Tuesday morning's big chill had me taking a quick inventory of the kitchen gadget drawer and thinking the jolly old fellow got it wrong when he neglected to put an ice scraper in my stocking this year.
A small oversight I know, but one that seems like a bigger deal when the car's coated in ice, the defroster is sluggish and the old man is long gone with the lone scraper we brought with us when we moved south nearly 20 years ago.
Back then "one to a family" seemed like a reasonable allotment since we were moving to a tropical climate and all.
But the ice scraper is a useful tool for one and all, northerners, southerners and midwesterners alike. Oprah featured a "favorite" ice scraper that comes complete with a down fur mitt to keep your hands toasty warm. Unfortunately there was nothing like that in my Florida kitchen, so the process of elimination began. Cake decorating knife? The rubber spatula that Santa did remember to stuff in this year's stocking?
There was something about the knife being metal — or maybe it was knowing the old man would disapprove of something scratching glass — that made me lean toward the spatula. That, it turns out, is a really great tool for flipping fried eggs but a bit flimsy when it comes to ice removal.
Fortunately something called good ol' women's ingenuity led me into the old man's world — the garage to look for something, maybe one of those putty knives or a thin piece of scrap wood.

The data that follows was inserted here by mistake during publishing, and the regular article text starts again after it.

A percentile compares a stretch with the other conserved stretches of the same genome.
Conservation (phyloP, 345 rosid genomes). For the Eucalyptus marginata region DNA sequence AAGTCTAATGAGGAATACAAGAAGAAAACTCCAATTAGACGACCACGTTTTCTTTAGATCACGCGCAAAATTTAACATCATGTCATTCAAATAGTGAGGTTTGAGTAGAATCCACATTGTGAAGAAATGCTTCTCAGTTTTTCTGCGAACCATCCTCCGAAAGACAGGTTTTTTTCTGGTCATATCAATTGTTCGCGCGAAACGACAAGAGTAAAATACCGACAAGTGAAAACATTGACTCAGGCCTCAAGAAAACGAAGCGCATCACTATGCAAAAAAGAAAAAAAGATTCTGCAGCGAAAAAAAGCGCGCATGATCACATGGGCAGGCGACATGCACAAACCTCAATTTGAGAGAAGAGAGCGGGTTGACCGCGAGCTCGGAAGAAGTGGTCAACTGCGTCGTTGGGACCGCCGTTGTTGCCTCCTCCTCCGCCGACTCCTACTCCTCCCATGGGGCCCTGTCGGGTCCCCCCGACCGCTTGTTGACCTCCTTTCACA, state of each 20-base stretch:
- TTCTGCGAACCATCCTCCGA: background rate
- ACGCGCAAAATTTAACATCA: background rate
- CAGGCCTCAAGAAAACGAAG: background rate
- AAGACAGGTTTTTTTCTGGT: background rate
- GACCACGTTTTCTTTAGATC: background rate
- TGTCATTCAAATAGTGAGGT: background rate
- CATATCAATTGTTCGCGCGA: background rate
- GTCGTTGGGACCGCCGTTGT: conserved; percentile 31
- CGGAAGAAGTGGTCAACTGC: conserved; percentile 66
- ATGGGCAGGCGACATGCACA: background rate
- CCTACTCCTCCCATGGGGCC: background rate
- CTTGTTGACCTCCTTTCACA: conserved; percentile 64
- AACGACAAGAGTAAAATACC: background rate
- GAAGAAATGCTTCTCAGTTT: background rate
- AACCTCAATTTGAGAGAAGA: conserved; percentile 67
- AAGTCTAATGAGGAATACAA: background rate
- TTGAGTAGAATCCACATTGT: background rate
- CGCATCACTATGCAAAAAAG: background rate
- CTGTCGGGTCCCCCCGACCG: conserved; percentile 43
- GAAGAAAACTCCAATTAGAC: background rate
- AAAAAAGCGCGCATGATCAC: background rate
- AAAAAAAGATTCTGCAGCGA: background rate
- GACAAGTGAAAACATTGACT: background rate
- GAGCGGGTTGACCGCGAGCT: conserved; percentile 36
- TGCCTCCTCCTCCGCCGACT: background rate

The old man hates that. To him, going through his stuff is akin to a man rifling through a woman's purse — something he'd never do, even when I wish he would, like when he needs a bank deposit slip and my hands are fist-deep in a bowl of raw meatloaf or soapy dishwater.
I have no idea what he's afraid of.
I, on the other hand, am a carpenter's daughter. I grew up with the smell of plaster and sawdust; woke up many a weekend morning to the sound of a banging hammer or a whirring blade splitting through sheets of plywood. I came into this marriage knowing the proper names of more than a few of the old man's precious tools. So I have no fear of venturing into his world. It's a jury-rigging heaven out there, never ceasing to amaze me with all the different sized nails (or, in some cases, screws) you can use to hang a picture — ever so precariously — without even using a level.
Okay, so I don't hang pictures any more.
And after explaining to the old man what my spatula was doing in his garage, there's a pretty good chance I won't be scraping ice off the car windows anymore either.
I was quite pleased, in fact, to look out over a frost-covered front yard Wednesday morning to find the deed already done.
Like I said, woman's ingenuity.
Michele Miller can be reached at firstname.lastname@example.org.